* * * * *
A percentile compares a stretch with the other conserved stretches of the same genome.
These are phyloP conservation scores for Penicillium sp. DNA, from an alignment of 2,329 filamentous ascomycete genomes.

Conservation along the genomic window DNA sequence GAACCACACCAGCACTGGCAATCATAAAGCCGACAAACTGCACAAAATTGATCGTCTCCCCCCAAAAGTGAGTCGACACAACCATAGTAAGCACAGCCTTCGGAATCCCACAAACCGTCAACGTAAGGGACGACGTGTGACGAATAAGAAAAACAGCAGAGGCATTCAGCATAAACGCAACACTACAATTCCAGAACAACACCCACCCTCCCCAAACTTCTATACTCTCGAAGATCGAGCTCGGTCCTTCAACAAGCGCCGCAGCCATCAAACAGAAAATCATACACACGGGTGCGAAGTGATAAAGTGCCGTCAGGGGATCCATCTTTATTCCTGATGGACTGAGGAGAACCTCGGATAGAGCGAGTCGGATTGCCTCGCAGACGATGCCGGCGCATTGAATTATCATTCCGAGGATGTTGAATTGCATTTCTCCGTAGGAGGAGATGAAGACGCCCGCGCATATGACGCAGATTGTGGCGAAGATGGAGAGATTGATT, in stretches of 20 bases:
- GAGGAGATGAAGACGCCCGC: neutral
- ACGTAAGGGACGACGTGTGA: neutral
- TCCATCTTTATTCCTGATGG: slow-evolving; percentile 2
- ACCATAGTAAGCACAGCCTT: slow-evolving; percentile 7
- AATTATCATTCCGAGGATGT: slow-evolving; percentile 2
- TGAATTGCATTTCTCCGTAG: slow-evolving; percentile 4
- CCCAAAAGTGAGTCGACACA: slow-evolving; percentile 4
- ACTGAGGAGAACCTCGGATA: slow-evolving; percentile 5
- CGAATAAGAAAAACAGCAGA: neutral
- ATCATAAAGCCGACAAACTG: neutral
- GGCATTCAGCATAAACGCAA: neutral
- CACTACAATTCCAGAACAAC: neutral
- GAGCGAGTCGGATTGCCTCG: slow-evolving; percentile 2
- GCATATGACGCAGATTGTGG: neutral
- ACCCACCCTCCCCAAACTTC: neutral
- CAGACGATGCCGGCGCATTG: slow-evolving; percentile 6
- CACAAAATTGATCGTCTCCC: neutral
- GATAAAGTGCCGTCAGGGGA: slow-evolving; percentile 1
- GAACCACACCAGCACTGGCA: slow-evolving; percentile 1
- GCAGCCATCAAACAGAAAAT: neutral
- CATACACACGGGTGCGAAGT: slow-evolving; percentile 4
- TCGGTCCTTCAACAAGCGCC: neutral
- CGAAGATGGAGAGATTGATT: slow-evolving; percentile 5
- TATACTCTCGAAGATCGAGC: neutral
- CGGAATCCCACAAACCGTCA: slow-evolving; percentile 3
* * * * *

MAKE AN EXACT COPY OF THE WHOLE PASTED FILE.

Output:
A percentile compares a stretch with the other conserved stretches of the same genome.
These are phyloP conservation scores for Penicillium sp. DNA, from an alignment of 2,329 filamentous ascomycete genomes.

Conservation along the genomic window DNA sequence GAACCACACCAGCACTGGCAATCATAAAGCCGACAAACTGCACAAAATTGATCGTCTCCCCCCAAAAGTGAGTCGACACAACCATAGTAAGCACAGCCTTCGGAATCCCACAAACCGTCAACGTAAGGGACGACGTGTGACGAATAAGAAAAACAGCAGAGGCATTCAGCATAAACGCAACACTACAATTCCAGAACAACACCCACCCTCCCCAAACTTCTATACTCTCGAAGATCGAGCTCGGTCCTTCAACAAGCGCCGCAGCCATCAAACAGAAAATCATACACACGGGTGCGAAGTGATAAAGTGCCGTCAGGGGATCCATCTTTATTCCTGATGGACTGAGGAGAACCTCGGATAGAGCGAGTCGGATTGCCTCGCAGACGATGCCGGCGCATTGAATTATCATTCCGAGGATGTTGAATTGCATTTCTCCGTAGGAGGAGATGAAGACGCCCGCGCATATGACGCAGATTGTGGCGAAGATGGAGAGATTGATT, in stretches of 20 bases:
- GAGGAGATGAAGACGCCCGC: neutral
- ACGTAAGGGACGACGTGTGA: neutral
- TCCATCTTTATTCCTGATGG: slow-evolving; percentile 2
- ACCATAGTAAGCACAGCCTT: slow-evolving; percentile 7
- AATTATCATTCCGAGGATGT: slow-evolving; percentile 2
- TGAATTGCATTTCTCCGTAG: slow-evolving; percentile 4
- CCCAAAAGTGAGTCGACACA: slow-evolving; percentile 4
- ACTGAGGAGAACCTCGGATA: slow-evolving; percentile 5
- CGAATAAGAAAAACAGCAGA: neutral
- ATCATAAAGCCGACAAACTG: neutral
- GGCATTCAGCATAAACGCAA: neutral
- CACTACAATTCCAGAACAAC: neutral
- GAGCGAGTCGGATTGCCTCG: slow-evolving; percentile 2
- GCATATGACGCAGATTGTGG: neutral
- ACCCACCCTCCCCAAACTTC: neutral
- CAGACGATGCCGGCGCATTG: slow-evolving; percentile 6
- CACAAAATTGATCGTCTCCC: neutral
- GATAAAGTGCCGTCAGGGGA: slow-evolving; percentile 1
- GAACCACACCAGCACTGGCA: slow-evolving; percentile 1
- GCAGCCATCAAACAGAAAAT: neutral
- CATACACACGGGTGCGAAGT: slow-evolving; percentile 4
- TCGGTCCTTCAACAAGCGCC: neutral
- CGAAGATGGAGAGATTGATT: slow-evolving; percentile 5
- TATACTCTCGAAGATCGAGC: neutral
- CGGAATCCCACAAACCGTCA: slow-evolving; percentile 3